This had been given at Mr. Peters’s house, with the cheerful consent of Mrs. Peters.  The object was to raise seventy-five dollars, the sum needed to repair the roof of Mr. Peters’s church.  In ordinary times the congregation could have advanced the seventy-five dollars necessary to keep the rain from trickling through the roof and leaking in a steady stream upon the pew of Mrs. Bumpkin, a lady too useful in knitting sweaters for the heathen in South Africa to be ignored.  But in that year of grace, 1897, there had been so many demands made upon everybody, from the Saint William’s Hospital for Trolley Victims, from the Mistletoe Inn, a club for workingmen which was in its initial stages and most worthily appealed to the public purse, and for the University Extension Society, whose ten-cent lectures were attended by the swellest people in Dumfries Corners and their daughters ­and so on ­that the collections of Saint George’s had necessarily fallen off to such an extent that plumbers’ bills were almost as much of a burden to the rector as the needs of missionaries in Bornéo for dress-suits and golf-clubs.  In this emergency, Mr. Peters, whose account at his bank had been overdrawn by his check which had paid for painting the Sunday-school room pink in order that the young religious idea might be taught to shoot under more roseate circumstances than the blue walls would permit, and so could not well offer to have the roof repaired at his own expense, suggested a book sale.

“We can get a lot of books on sale from publishers,” he said, “and I haven’t any doubt that Mrs. Peters will be glad to have the affair at our house.  We can surely raise seventy-five dollars in this way.  Besides, it will draw the ladies in the congregation together.”

The offer was accepted.  Mrs. Peters acquiesced.  Peters and his co-workers asked favors and got them from friends in the publishing world.  The day came.  The books arrived, and the net results to the Roofing Fund of Saint George’s were gratifying.  The vestry had asked for seventy-five dollars, and the sale actually cleared eighty-three!  To be sure, Mr. Wiggins spent fifty dollars at the sale.  And Mrs. Thompson spent forty-nine.  And the cake-table took in thirty-eight.  And the ice-cream was sold, thanks to the voracity of the children, for nineteen dollars.  And some pictures which had been donated by Mrs. Bumpkin sold for thirty-one dollars, and the gambling cakes, with rings and gold dollars in them, cleared fifteen.  Still, when it was all reckoned up, eighty-three dollars stood to the credit of the roof!  In affairs of this kind, results, not expenses, are considered.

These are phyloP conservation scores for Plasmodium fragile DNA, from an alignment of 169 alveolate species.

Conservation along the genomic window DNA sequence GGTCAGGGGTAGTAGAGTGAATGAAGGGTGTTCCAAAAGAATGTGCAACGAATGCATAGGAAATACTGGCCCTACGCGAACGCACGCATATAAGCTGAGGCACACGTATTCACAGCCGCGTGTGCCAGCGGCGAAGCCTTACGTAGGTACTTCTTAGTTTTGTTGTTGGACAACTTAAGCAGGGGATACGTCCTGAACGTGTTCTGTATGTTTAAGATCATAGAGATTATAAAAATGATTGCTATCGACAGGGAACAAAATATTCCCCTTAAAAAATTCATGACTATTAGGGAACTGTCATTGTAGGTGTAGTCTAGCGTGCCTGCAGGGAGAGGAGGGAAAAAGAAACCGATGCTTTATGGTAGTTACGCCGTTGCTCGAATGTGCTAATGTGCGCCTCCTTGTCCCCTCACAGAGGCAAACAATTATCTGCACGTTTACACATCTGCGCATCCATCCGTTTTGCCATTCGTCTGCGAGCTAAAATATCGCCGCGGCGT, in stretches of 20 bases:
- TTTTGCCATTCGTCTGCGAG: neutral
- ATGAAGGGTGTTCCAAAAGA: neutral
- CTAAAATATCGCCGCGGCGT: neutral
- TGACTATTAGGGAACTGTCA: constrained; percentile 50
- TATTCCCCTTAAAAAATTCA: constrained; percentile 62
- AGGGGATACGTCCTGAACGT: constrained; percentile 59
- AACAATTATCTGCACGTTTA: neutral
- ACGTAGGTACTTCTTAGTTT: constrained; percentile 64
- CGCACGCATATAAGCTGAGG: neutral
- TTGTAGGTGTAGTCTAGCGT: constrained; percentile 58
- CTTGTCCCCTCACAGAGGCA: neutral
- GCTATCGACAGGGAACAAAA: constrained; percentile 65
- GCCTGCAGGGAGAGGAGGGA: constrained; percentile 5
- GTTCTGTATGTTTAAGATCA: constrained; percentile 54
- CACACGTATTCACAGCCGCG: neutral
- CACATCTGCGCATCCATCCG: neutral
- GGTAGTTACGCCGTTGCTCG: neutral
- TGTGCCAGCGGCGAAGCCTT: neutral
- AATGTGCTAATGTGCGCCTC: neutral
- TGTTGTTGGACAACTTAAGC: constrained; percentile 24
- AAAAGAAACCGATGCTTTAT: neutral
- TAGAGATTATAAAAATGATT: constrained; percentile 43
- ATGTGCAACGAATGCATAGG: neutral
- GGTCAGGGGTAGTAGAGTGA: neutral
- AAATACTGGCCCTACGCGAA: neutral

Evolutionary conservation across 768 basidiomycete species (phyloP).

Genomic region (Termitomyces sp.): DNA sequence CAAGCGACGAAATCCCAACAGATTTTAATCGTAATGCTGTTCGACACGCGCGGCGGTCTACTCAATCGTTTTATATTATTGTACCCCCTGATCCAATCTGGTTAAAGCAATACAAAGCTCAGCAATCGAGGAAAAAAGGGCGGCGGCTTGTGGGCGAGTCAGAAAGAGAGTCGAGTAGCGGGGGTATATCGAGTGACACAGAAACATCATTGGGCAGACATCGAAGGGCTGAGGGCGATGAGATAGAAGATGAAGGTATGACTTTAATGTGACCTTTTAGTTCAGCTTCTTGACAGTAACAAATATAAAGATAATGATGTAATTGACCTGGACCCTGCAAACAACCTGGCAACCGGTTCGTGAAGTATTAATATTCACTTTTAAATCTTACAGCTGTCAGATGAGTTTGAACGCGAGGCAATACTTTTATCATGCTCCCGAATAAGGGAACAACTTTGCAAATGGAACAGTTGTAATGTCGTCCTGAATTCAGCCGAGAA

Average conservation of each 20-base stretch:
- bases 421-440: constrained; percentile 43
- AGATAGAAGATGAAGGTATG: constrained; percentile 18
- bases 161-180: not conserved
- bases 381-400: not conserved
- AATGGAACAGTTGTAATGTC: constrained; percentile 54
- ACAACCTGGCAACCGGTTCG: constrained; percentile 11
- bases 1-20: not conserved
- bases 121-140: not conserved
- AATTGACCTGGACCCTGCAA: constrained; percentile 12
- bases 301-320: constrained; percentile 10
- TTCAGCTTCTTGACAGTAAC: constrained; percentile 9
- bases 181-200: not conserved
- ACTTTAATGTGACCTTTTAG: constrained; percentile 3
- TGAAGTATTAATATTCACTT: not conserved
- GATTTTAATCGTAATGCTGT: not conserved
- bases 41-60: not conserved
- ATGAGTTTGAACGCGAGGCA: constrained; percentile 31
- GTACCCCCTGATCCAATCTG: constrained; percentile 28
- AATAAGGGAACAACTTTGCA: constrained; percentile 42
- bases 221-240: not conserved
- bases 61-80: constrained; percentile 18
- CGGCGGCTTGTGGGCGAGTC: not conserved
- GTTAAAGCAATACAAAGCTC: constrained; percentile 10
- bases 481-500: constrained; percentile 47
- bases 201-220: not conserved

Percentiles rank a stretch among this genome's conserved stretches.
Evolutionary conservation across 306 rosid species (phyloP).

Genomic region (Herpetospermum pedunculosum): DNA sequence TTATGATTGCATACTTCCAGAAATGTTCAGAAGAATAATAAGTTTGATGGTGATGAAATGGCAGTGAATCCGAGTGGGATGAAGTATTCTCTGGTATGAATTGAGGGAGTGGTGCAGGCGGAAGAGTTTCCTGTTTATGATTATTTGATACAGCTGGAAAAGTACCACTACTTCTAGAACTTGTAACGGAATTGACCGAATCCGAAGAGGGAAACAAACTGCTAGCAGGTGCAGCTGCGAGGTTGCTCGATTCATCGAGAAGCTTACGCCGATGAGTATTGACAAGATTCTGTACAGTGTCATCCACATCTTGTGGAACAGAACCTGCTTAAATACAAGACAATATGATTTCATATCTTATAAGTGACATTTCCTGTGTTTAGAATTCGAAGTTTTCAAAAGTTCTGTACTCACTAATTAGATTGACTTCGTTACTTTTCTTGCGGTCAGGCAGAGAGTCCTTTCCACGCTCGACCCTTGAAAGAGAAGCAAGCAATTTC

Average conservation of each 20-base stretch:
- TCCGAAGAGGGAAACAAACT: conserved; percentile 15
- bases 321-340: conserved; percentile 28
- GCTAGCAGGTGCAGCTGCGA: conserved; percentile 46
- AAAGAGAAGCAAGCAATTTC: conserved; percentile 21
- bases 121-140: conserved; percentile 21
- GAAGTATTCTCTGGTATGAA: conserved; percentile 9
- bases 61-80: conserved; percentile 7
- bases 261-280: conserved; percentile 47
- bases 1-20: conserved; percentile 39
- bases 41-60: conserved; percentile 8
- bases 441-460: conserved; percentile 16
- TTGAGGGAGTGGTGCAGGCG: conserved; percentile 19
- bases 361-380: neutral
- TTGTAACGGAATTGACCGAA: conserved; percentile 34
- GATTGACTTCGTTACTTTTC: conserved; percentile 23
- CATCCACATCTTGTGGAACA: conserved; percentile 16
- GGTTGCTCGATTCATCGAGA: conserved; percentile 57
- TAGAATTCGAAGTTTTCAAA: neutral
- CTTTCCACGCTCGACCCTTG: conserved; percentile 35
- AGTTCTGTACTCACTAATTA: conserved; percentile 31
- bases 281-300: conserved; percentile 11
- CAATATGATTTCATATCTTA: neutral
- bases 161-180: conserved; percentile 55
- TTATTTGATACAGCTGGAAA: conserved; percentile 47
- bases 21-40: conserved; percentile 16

Surely the venture was a success.  Although from the point of view of bringing the ladies of the congregation together ­well, the less said about that the better.  In any event, parts of Dumfries Corners were cooler the following summer than they had ever been before.

And then, in the natural sequence of events, the next year came.  The hospital, and the inn, and the various other institutions of the city indorsed by prominent names, but void of resources, as usual, left the church so poor that something had to be done to repair the cellar of Saint George’s by outside effort, water leaking in from the street.  The matter was discussed, and the amount needed was settled upon.  This time Saint George’s needed ninety dollars.  It didn’t really need so much, but it was thought well to ask for more than was needed, “because then, you know, you’re more likely to get it.”

The book-cake-and-cream sale of the year before had been so successful that everybody said:  “By all means let us have another literary afternoon at Mr. Peters’s.”

“All right!” said Peters, calmly, when the project was suggested.  “Certainly!  Of course!  Have anything you please at my house.  Not that I am running a casino, but that I really enjoy turning my house inside out in a good cause once in a while,” he added, with a smile which those about him believed to be sincere.  “Only,” said he, “kindly make me master of ceremonies on this occasion.”